Generally, your startup will not be profitable during its early stages. By not profitable, I mean that you’ll spend more than you’ll earn.
This is usually the most common reason why your startup might require external funding.
But the investors at such an early stage often look for a metric to understand the cash outflow rate and how much time it will take for your startup to use all of the invested money.
This is when the concept of burn rate and startup runway comes in.
What Is Burn Rate?
Burn rate, or cash burn rate, is the rate at which the business uses up its cash reserves or cash balance.
It is essentially a measure of the net-negative cash flow – how much money your startup spends and how quickly it spends it.
Usually, burn rate is quoted in terms of cash outflow per month. Hence, its better definition would be the actual amount of cash a business spends in one month.
For example, if your business has a burn rate of $10,000, it means it spends $10,000 per month.
While this burn rate is generally expressed in months, it can also be expressed in terms of days, weeks, and years, depending upon your requirements.
Types Of Burn Rate
Burn rate is categorised into two types: gross and net.
The gross burn rate is the total amount of cash the business spends in a month.
The net burn rate, on the other hand, is the net-negative cash flow after taking into account the revenue, if generated.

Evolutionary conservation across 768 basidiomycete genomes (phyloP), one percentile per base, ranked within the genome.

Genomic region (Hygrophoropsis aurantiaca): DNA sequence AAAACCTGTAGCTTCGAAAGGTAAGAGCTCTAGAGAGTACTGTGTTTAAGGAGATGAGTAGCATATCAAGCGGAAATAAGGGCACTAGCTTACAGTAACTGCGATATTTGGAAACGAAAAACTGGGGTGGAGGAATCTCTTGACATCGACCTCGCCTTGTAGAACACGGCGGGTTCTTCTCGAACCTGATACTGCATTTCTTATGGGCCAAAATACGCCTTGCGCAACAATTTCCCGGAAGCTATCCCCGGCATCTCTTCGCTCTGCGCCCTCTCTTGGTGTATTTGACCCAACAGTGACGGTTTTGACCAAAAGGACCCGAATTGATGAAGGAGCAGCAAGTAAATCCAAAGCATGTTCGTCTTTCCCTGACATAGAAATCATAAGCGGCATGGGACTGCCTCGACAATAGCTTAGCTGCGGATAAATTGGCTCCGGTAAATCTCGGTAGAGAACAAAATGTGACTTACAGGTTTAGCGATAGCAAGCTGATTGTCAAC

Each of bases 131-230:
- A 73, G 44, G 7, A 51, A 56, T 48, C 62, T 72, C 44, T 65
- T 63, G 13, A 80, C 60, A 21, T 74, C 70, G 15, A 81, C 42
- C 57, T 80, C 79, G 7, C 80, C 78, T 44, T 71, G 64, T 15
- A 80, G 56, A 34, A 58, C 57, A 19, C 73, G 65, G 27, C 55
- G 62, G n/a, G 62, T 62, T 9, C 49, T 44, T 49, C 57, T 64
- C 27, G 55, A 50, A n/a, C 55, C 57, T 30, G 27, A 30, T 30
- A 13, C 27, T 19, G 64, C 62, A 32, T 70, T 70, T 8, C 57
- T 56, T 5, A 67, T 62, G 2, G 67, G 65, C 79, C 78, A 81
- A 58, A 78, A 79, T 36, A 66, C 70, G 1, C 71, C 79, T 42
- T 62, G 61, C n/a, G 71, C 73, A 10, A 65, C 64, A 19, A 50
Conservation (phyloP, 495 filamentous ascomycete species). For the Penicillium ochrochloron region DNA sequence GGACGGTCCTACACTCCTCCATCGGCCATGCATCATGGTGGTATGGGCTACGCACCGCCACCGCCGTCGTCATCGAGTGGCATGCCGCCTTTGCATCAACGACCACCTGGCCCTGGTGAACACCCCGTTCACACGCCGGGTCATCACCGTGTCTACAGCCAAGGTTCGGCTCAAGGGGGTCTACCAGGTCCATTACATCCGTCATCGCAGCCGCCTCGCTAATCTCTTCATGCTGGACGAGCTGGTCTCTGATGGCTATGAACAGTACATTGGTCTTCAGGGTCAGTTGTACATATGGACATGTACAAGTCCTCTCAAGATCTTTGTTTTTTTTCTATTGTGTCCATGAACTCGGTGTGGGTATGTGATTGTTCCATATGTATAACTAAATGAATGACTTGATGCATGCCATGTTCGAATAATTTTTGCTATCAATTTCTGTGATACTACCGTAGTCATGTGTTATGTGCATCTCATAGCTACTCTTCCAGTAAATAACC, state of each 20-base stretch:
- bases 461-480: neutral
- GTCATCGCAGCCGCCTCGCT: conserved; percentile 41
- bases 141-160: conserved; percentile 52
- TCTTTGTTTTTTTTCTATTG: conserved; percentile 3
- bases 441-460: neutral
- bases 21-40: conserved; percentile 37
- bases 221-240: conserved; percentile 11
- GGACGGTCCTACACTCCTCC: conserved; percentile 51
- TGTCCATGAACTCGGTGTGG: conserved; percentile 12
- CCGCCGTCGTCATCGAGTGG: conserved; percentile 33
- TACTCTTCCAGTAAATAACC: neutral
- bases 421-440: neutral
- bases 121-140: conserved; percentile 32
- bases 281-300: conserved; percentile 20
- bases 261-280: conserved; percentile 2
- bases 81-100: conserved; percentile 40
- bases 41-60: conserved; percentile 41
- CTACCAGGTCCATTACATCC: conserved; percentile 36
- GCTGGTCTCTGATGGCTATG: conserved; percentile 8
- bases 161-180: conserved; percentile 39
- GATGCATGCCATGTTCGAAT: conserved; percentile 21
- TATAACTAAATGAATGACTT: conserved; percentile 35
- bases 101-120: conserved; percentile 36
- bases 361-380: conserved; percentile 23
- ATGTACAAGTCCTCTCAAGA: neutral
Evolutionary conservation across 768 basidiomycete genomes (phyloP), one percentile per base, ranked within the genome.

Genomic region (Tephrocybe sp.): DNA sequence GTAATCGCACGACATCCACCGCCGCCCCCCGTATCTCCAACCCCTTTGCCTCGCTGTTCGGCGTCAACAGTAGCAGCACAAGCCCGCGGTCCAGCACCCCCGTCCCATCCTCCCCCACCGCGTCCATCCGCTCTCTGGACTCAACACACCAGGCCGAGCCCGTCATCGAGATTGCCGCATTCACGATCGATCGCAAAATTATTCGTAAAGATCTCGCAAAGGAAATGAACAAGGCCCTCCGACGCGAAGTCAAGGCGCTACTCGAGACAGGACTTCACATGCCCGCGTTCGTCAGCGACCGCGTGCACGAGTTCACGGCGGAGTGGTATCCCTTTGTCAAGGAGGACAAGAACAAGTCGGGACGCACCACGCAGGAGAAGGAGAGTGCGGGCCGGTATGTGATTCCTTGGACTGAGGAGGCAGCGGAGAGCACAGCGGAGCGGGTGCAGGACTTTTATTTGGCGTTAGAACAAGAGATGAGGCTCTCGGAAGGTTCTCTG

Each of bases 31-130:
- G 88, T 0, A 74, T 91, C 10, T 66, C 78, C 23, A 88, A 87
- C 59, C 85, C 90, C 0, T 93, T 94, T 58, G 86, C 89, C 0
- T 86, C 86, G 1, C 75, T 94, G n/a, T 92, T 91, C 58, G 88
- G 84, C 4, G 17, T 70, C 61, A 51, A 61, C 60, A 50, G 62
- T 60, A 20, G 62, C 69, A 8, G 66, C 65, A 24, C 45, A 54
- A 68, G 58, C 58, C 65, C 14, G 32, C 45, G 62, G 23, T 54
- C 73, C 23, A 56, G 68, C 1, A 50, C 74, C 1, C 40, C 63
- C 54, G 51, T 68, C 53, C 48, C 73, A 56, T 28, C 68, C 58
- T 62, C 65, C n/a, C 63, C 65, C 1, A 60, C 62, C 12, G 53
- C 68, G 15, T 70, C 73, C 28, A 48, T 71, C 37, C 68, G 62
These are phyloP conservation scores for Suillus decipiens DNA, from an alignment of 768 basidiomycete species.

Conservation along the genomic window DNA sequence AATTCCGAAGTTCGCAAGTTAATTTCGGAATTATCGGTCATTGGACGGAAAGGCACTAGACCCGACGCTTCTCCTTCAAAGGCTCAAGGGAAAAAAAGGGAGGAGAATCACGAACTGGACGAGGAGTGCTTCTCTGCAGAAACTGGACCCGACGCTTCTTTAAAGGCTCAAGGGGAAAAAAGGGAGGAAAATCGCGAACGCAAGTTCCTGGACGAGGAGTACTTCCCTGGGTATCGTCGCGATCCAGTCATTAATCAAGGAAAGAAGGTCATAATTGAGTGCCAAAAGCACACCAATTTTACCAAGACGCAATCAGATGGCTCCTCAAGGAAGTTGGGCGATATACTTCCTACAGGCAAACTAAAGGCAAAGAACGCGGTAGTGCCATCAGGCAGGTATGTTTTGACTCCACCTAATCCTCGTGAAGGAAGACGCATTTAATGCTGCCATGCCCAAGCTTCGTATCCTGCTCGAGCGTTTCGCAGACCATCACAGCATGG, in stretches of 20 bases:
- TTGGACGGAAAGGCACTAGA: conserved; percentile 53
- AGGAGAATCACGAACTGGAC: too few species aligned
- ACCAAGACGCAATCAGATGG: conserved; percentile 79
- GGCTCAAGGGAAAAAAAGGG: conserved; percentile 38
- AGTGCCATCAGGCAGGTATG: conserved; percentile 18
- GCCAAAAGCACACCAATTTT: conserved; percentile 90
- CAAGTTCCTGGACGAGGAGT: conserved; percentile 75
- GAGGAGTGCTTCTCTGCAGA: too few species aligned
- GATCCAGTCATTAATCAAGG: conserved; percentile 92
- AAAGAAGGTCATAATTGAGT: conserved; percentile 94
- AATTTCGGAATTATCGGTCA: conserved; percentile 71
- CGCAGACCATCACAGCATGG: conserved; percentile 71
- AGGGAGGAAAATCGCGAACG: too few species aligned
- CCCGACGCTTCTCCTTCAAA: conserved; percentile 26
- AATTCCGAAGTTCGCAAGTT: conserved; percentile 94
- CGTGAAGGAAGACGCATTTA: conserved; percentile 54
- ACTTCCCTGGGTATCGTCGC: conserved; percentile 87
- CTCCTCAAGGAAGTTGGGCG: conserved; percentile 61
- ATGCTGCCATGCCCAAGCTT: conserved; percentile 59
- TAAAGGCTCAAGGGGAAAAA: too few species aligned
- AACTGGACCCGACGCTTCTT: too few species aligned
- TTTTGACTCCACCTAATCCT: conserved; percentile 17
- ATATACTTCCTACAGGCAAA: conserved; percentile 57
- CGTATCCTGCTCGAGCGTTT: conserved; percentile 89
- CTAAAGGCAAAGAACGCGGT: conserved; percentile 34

For example, if your business spends $20,000 per month but also earns a revenue of $5,000 per month, its gross-burn rate is $20,000, but the net-burn rate is $15,000.
How To Calculate Burn Rate?
Calculating startup burn rate is straightforward. It’s the total amount of cash decreased in one month. It doesn’t include outstanding obligations or money that’s on its way. It’s just your business’s negative cash flow.
Gross Burn Rate Formula
You calculate gross burn rate by dividing the total expenses by the number of months. For example, if the total expense for three months is $90,000, the gross monthly burn rate would be 90,000/3, which comes out to be $30,000.
Net Burn Rate Formula
You calculate the net burn rate by dividing the net cash outflow by the number of moths. The net cash outflow takes into account the revenue generated during the specified period. It is calculated by subtracting the starting balance of the period by the ending balance of that period (starting balance + revenue earned – expenditures). For example, if your startup received a funding of $60,000, earned a revenue of $10,000, but incurred an expenditure of $40,000 in 3 months, its net cash burn rate would be (60,000 + 10,000 – 40,000)/3, which comes out to be $10,000.
What Is Startup Runway?
Startup runway, also called runway or cash runway, is the amount of time a startup can operate at a loss before running out of money.
In simple terms, it refers to the period after which your startup can’t survive in the market if the income and expenses remain constant.
How To Calculate Cash Runway?
Suppose you have a startup that got an investment of $100,000 and doesn’t have money otherwise, is running at a burn rate of $20,000 a month. It has five months before it runs out of cash and gets itself in serious trouble.